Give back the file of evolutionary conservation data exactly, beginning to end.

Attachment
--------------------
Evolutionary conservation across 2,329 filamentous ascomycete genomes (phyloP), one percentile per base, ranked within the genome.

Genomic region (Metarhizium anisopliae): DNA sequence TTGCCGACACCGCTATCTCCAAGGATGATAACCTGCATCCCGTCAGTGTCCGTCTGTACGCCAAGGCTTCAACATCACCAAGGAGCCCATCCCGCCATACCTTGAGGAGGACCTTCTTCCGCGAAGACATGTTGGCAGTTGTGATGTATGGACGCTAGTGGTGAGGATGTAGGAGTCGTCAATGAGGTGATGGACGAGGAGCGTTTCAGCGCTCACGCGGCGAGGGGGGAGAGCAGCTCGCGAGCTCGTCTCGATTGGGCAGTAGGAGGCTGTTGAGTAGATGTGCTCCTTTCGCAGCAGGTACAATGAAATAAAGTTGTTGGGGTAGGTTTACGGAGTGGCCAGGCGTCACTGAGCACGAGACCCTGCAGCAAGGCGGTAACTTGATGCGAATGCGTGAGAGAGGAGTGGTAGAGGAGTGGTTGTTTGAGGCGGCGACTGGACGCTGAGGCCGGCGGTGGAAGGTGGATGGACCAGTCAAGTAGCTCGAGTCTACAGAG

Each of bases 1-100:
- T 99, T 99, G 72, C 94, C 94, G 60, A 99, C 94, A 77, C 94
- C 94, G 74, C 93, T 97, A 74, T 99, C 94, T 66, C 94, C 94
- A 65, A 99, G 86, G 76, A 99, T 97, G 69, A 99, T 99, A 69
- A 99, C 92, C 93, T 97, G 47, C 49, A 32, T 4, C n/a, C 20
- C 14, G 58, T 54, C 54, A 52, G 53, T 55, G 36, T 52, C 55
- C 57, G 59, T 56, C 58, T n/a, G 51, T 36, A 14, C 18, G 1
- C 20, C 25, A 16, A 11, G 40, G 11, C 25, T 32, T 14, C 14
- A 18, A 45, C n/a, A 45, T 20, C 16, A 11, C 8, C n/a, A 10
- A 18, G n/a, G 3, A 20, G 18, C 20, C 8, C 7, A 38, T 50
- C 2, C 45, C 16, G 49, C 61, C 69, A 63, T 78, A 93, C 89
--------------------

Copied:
Evolutionary conservation across 2,329 filamentous ascomycete genomes (phyloP), one percentile per base, ranked within the genome.

Genomic region (Metarhizium anisopliae): DNA sequence TTGCCGACACCGCTATCTCCAAGGATGATAACCTGCATCCCGTCAGTGTCCGTCTGTACGCCAAGGCTTCAACATCACCAAGGAGCCCATCCCGCCATACCTTGAGGAGGACCTTCTTCCGCGAAGACATGTTGGCAGTTGTGATGTATGGACGCTAGTGGTGAGGATGTAGGAGTCGTCAATGAGGTGATGGACGAGGAGCGTTTCAGCGCTCACGCGGCGAGGGGGGAGAGCAGCTCGCGAGCTCGTCTCGATTGGGCAGTAGGAGGCTGTTGAGTAGATGTGCTCCTTTCGCAGCAGGTACAATGAAATAAAGTTGTTGGGGTAGGTTTACGGAGTGGCCAGGCGTCACTGAGCACGAGACCCTGCAGCAAGGCGGTAACTTGATGCGAATGCGTGAGAGAGGAGTGGTAGAGGAGTGGTTGTTTGAGGCGGCGACTGGACGCTGAGGCCGGCGGTGGAAGGTGGATGGACCAGTCAAGTAGCTCGAGTCTACAGAG

Each of bases 1-100:
- T 99, T 99, G 72, C 94, C 94, G 60, A 99, C 94, A 77, C 94
- C 94, G 74, C 93, T 97, A 74, T 99, C 94, T 66, C 94, C 94
- A 65, A 99, G 86, G 76, A 99, T 97, G 69, A 99, T 99, A 69
- A 99, C 92, C 93, T 97, G 47, C 49, A 32, T 4, C n/a, C 20
- C 14, G 58, T 54, C 54, A 52, G 53, T 55, G 36, T 52, C 55
- C 57, G 59, T 56, C 58, T n/a, G 51, T 36, A 14, C 18, G 1
- C 20, C 25, A 16, A 11, G 40, G 11, C 25, T 32, T 14, C 14
- A 18, A 45, C n/a, A 45, T 20, C 16, A 11, C 8, C n/a, A 10
- A 18, G n/a, G 3, A 20, G 18, C 20, C 8, C 7, A 38, T 50
- C 2, C 45, C 16, G 49, C 61, C 69, A 63, T 78, A 93, C 89